Black and white illustration of Frederick Douglass

Narrative of the Life of Frederick Douglass, an American Slave

by Frederick Douglass

Start Free Trial

What was Douglass's purpose in writing Narrative of the Life of Frederick Douglass, an American Slave?

Quick answer:

Douglass's purpose in writing his Narrative of the Life of Frederick Douglass, an American Slave was to provide a first-hand account of the horrors of slavery and thereby support the abolitionist movement. Through the Narrative, he also humanizes slaves and demonstrates the corrupting effect slavery has on slaveholders.

Expert Answers

An illustration of the letter 'A' in a speech bubbles

The influential narrative of Frederick Douglass is an awe-inspiring description of his struggle and fight for freedom against the prejudiced, brutal, oppressive Southern institution of slavery. His motivation to write about his difficult life as a slave was to both inform the American public about the debased, malevolent nature of slavery and to humanize the slaves negatively affected by the Southern institution. Throughout his narrative, Frederick depicts the horrors of slavery by exposing the slave masters use of physical and psychological abuse. Frederick Douglass's vivid descriptions of his emotions and thoughts also humanize the enslaved African Americans. At the time, slaves were considered less than human and thought of as emotionally shallow, unintelligent beings. Douglass shatters these prevalent false stereotypes by articulately depicting his emotional depth, talents, and critical thinking skills throughout the narrative. He presents himself as an intelligent, rational individual with integrity and an unrelenting spirit. Frederick Douglass not only exposes slavery as a perverted, horrific institution, he also creates sympathy for enslaved African Americans by portraying them as equal yet oppressed human beings. Douglass's use of pathos persuades readers to empathize with the plight of the enslaved African Americans. One of the most moving scenes of his narrative is when Douglass laments his current status as a slave by writing,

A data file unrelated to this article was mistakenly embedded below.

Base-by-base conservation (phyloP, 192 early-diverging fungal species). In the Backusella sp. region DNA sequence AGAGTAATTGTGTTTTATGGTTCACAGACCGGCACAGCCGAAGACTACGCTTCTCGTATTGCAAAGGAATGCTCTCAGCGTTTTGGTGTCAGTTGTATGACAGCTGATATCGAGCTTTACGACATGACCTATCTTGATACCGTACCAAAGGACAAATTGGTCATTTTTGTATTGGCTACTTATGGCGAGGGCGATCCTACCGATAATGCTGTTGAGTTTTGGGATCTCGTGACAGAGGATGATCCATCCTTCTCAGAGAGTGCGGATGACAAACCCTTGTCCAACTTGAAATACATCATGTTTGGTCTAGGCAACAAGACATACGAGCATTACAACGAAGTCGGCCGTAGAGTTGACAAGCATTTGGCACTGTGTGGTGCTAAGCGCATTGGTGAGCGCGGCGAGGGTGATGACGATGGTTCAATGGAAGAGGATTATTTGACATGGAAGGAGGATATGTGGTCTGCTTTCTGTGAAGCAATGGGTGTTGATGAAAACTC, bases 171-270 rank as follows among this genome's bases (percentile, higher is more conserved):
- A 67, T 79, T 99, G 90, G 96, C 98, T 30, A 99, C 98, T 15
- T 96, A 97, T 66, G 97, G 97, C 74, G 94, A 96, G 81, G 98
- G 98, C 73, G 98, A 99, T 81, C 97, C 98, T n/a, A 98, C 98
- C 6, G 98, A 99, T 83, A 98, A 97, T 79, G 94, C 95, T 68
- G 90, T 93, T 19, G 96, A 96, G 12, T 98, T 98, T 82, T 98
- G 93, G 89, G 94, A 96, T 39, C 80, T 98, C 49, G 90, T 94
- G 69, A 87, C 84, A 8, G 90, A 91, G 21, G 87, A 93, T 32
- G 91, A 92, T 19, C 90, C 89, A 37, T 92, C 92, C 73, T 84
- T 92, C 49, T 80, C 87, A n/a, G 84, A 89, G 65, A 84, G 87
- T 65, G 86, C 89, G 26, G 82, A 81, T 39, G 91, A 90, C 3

O, why was I born a man, of whom to make a brute! The glad ship is gone; she hides in the dim distance. I am left in the hottest hell of unending slavery. O God, save me! God, deliver me! Let me be free! Is there any  God? Why am I a slave? I will run away. I will not stand it. Get caught, or get clear, I’ll try it. I had as well die with ague as the fever. I have only one life to lose. I had as well be killed running as die standing (74).

Frederick Douglass's narrative challenged Americans to view slavery from a different perspective by revealing its true nature while simultaneously depicting African American slaves in a positive light.

Approved by eNotes Editorial
An illustration of the letter 'A' in a speech bubbles